Using Compliance Data for Strategic Advantage


Applied Clinical Trials Supplements

Applied Clinical Trials SupplementsSupplements-04-01-2010
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Help desk centers offer sponsors the chance to mine valuable PV data.

Part of an array of steadily growing pressures that face the industry, compliance requirements continue to increase in importance in pharmaceutical operations. Regulatory oversight and enforcement actions on a variety of compliance issues, including conflicts of interest, rising product prices, product safety, distributor agreements, and direct-to-consumer advertising are increasing, and this trend shows little sign of abating. At the same time, concerns about drug safety are driving rigorous regulatory scrutiny, especially during the approval process, as recent news reports indicate.1 Compounding these challenges, the industry is also dealing with pipeline issues; although R&D has increased, the number of new products submitted to the FDA has been dropping since the late 1990s.2

Instead of planning only for regulatory required compliance reporting, this new situation presents companies with an opportunity to use knowledge gained through compliance across the pre- and postmarket spectrum. One particular area, pharmacovigilance (PV), can use increasing compliance requirements related to safety and adverse event reporting to redefine traditional safety monitoring methods and to make compliance part of a comprehensive business strategy—not only to make drugs safer, but also to add value to pharmaceutical product portfolio management and help capture the full clinical and economic value messages of a product. This article discusses how companies, from a strategic viewpoint, can use data generated from compliance requirements as an opportunity to transform PV and enhance their ability to incorporate economic and clinical value considerations into a product's lifecycle.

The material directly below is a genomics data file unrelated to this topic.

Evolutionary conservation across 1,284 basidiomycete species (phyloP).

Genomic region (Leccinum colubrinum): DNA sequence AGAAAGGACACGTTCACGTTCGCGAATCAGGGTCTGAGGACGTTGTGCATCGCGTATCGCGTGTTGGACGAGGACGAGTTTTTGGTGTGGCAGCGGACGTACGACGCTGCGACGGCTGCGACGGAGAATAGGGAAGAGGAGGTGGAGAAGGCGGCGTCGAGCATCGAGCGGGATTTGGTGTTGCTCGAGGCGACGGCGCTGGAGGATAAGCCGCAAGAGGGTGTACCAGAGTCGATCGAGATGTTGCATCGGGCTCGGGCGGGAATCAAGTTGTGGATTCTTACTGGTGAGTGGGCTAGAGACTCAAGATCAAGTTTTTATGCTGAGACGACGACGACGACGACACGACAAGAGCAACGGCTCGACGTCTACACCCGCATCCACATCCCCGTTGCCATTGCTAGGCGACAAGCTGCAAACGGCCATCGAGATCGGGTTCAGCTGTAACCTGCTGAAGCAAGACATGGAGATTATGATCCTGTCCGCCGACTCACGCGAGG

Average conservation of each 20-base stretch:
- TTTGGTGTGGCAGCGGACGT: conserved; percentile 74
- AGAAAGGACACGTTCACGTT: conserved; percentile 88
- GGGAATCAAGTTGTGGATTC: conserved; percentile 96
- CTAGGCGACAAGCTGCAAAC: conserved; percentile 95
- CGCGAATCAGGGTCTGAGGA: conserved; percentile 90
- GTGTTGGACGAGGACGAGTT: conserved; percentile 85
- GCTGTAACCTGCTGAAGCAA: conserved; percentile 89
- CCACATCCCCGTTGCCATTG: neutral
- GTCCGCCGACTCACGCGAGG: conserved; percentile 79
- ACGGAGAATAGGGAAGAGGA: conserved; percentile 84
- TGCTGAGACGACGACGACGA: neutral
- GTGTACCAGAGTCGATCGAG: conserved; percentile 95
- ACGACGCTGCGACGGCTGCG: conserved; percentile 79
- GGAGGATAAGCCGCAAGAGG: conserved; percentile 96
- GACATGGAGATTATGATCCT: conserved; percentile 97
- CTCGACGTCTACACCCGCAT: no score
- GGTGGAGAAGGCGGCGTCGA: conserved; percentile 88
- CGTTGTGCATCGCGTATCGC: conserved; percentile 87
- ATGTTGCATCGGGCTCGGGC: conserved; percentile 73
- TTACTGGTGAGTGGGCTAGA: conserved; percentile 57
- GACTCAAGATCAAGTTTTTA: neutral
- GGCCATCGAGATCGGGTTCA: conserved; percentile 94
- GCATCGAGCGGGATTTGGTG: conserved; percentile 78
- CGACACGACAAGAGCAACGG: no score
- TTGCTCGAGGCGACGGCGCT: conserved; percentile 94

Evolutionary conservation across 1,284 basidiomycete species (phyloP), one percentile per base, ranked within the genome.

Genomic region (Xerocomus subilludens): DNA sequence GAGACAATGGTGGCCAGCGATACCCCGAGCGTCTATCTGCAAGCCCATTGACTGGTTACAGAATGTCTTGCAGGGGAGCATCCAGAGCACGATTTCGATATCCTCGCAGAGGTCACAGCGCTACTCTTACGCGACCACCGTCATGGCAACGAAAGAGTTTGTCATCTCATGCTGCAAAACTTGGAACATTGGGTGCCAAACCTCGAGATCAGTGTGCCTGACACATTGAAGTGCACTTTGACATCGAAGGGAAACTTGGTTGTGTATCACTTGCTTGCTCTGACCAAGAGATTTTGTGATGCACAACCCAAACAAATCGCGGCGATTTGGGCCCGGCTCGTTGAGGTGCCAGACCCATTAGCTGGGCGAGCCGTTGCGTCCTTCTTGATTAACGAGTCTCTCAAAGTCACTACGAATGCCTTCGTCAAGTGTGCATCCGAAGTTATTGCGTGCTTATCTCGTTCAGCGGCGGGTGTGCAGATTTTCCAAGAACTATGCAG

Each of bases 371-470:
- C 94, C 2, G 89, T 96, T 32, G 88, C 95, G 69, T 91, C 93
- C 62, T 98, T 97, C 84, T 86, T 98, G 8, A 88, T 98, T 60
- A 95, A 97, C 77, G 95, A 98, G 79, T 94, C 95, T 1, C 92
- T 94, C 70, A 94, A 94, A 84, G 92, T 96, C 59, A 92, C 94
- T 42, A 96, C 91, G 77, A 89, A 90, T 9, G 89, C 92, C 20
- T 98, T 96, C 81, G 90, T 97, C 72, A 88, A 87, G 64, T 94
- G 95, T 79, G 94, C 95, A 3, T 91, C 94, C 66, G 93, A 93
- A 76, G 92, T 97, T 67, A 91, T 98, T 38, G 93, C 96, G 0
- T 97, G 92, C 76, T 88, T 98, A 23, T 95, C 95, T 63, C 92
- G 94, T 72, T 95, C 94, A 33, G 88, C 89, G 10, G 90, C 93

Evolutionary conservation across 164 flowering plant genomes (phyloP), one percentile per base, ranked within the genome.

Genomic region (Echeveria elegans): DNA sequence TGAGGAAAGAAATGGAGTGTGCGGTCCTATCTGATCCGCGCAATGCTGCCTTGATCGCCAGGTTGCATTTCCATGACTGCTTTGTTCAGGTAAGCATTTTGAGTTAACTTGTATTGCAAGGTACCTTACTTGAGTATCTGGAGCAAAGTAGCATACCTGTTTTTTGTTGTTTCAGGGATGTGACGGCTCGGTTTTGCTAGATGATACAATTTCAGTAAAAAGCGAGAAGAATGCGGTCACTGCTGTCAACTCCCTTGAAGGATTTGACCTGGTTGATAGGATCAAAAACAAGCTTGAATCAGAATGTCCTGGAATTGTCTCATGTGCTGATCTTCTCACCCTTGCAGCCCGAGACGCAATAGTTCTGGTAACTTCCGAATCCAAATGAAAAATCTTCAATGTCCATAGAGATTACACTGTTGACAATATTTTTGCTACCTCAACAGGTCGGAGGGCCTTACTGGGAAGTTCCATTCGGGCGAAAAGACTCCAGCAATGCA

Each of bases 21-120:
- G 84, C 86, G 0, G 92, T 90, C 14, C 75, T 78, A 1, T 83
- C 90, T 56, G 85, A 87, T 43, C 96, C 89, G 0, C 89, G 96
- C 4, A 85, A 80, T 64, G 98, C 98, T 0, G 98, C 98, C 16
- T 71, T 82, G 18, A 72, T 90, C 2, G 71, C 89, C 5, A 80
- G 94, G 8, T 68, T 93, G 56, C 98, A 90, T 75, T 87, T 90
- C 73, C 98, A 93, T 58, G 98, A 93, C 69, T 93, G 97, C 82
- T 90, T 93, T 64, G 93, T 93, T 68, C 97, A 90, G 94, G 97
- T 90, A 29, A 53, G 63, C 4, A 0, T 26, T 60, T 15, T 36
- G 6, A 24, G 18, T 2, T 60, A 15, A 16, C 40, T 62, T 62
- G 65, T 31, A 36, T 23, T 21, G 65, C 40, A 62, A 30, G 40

Compliance can drive the bus

Quite often compliance to regulatory requirements has been viewed as a nuisance and burden.3 Instead of viewing new compliance requirements as simply adding to reporting burdens, however, a well formulated strategic approach can focus on the intent of the rules, and use them to transform and improve an organization.

For many companies there are immediate steps PV groups can take to go beyond basic compliance. For example, companies routinely collect data on calls received from patients or physicians with questions about a product, and are required to maintain a database of spontaneous adverse event reports on marketed products. Compliance requires companies to collect and report this information, but a larger opportunity exists here to enhance the use of data collected and redefine the use of existing data.

Besides fulfilling reporting requirements, the company typically determines whether calls were answered in a timely manner or whether sufficient staffing was available to handle the volume of calls. Unfortunately, these administrative efforts do not take advantage of the opportunity presented by the requirement to maintain a call center and database of adverse events.

The point is that this data by itself is not necessarily strategic, but it can be used in a strategic manner, and this situation illustrates how to use a compliance requirement to greater strategic advantage. For example, companies may use call center data for trend analysis for incremental improvements, but we are proposing using the data as an element in strategic portfolio management, helping to guide companies' investments in new technology. This orientation uses existing and new compliance requirements to go beyond minimal collection or reporting obligations.